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Nameless Cults: The Complete Cthulhu Mythos Fiction of Robert E. Howard

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Robert E. Howard is the world-renowned author of the Conan series and the stories that were the basis of the recent Kull movie. He also was one of H.P. Lovecraft's frequent correspondents, and an author of many pivotal Mythos tales. This book collects together all of Howard's Mythos tales, including the tales that originated Gol-Goroth, Unausspreclichen Kulten, and Friedri Robert E. Howard is the world-renowned author of the Conan series and the stories that were the basis of the recent Kull movie. He also was one of H.P. Lovecraft's frequent correspondents, and an author of many pivotal Mythos tales. This book collects together all of Howard's Mythos tales, including the tales that originated Gol-Goroth, Unausspreclichen Kulten, and Friedrich Von Junzt. Included in this collections are several fragments left behind by Robert E. Howard which have been completed by a variety of authors. This book has been long anticipated by readers of H.P. Lovecraft and Call of Cthulhu players alike.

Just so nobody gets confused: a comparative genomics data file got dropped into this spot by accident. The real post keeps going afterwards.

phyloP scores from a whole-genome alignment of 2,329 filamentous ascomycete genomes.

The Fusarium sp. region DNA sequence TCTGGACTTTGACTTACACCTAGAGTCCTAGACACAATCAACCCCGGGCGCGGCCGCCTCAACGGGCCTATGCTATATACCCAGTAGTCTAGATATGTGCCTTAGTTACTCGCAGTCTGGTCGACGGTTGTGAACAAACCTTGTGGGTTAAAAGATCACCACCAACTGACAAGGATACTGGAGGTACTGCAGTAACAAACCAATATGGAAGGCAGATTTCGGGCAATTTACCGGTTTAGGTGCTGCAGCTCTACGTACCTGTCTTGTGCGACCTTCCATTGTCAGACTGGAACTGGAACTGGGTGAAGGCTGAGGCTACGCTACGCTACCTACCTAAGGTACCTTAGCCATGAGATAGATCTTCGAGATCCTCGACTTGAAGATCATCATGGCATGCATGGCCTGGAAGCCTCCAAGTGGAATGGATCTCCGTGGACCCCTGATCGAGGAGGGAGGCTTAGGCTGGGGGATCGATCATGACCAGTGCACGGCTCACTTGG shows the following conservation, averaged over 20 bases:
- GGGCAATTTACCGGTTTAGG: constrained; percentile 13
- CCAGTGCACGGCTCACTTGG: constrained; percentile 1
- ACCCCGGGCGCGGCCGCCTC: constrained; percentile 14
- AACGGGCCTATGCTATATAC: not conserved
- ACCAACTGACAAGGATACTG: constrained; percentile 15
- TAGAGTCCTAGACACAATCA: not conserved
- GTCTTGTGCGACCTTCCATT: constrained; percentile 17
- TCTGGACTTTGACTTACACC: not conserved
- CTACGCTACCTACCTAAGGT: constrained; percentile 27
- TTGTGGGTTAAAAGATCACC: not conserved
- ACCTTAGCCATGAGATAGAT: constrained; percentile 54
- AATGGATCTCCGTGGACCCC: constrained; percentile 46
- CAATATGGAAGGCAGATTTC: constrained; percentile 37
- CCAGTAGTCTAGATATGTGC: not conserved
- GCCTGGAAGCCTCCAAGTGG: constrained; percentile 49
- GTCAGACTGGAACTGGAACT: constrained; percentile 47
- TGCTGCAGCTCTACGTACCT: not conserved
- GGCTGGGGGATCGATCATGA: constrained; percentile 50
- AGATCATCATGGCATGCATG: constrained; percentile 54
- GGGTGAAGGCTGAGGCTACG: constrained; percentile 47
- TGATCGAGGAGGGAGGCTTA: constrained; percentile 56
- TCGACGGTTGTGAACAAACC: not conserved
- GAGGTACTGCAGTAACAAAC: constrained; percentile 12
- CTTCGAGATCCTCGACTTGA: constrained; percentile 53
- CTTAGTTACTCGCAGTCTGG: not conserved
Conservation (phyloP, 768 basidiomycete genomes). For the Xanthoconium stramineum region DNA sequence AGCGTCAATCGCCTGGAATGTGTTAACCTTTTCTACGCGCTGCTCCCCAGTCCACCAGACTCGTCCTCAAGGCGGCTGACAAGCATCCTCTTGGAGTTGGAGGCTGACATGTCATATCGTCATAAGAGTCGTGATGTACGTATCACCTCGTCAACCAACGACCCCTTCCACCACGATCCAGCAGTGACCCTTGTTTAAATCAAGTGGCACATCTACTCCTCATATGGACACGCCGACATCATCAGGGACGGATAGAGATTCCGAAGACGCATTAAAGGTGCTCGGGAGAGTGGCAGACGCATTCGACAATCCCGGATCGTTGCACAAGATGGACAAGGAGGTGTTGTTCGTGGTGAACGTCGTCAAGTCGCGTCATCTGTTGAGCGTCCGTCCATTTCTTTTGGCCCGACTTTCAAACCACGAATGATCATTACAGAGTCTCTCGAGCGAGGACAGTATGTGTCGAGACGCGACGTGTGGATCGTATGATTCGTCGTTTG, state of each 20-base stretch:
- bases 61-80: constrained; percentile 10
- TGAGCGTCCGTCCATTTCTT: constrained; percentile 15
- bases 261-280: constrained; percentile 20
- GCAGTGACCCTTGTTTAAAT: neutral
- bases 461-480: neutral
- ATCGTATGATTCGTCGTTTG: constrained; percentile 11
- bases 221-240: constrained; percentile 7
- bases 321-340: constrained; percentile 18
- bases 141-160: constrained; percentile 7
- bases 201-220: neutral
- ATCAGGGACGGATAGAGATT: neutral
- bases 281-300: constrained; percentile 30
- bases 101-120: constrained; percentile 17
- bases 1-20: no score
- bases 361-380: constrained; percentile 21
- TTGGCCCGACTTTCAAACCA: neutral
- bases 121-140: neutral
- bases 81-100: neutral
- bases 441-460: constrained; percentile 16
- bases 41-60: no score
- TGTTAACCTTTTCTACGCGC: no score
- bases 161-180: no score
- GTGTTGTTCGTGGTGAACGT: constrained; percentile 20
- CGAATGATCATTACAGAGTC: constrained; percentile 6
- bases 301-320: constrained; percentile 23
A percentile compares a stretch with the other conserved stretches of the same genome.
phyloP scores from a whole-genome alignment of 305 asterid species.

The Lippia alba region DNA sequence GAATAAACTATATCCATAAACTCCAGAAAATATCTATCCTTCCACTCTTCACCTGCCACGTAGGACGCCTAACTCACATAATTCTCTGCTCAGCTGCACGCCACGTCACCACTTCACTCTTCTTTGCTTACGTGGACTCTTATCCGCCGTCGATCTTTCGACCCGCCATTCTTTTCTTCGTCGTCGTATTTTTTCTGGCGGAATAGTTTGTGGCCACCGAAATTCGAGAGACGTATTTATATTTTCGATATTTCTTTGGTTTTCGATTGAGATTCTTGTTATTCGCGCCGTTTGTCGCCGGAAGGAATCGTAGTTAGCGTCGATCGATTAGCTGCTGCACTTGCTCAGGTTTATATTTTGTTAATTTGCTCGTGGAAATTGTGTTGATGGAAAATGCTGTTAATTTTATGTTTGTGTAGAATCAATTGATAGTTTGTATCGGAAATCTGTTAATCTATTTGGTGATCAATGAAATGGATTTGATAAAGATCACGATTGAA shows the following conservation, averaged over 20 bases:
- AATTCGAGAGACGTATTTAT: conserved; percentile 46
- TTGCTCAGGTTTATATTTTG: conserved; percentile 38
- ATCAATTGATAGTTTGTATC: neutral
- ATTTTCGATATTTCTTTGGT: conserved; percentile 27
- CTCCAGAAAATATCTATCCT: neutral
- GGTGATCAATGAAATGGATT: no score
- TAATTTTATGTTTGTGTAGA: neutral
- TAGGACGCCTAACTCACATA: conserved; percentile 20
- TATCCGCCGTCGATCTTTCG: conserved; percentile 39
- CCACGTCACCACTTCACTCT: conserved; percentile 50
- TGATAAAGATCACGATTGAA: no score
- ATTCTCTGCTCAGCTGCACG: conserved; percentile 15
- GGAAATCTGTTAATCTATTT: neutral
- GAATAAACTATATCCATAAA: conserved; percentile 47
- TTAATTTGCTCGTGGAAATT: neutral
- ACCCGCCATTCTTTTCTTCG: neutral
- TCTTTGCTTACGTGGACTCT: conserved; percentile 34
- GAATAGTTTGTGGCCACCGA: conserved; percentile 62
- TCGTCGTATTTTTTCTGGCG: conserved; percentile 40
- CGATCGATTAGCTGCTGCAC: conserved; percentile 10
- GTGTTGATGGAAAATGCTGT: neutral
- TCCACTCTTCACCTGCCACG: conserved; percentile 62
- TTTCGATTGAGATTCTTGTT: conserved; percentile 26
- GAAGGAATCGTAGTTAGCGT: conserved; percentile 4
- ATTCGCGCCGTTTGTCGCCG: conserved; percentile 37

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Robert E. Howard is the world-renowned author of the Conan series and the stories that were the basis of the recent Kull movie. He also was one of H.P. Lovecraft's frequent correspondents, and an author of many pivotal Mythos tales. This book collects together all of Howard's Mythos tales, including the tales that originated Gol-Goroth, Unausspreclichen Kulten, and Friedri Robert E. Howard is the world-renowned author of the Conan series and the stories that were the basis of the recent Kull movie. He also was one of H.P. Lovecraft's frequent correspondents, and an author of many pivotal Mythos tales. This book collects together all of Howard's Mythos tales, including the tales that originated Gol-Goroth, Unausspreclichen Kulten, and Friedrich Von Junzt. Included in this collections are several fragments left behind by Robert E. Howard which have been completed by a variety of authors. This book has been long anticipated by readers of H.P. Lovecraft and Call of Cthulhu players alike.

30 review for Nameless Cults: The Complete Cthulhu Mythos Fiction of Robert E. Howard

  1. 5 out of 5

    John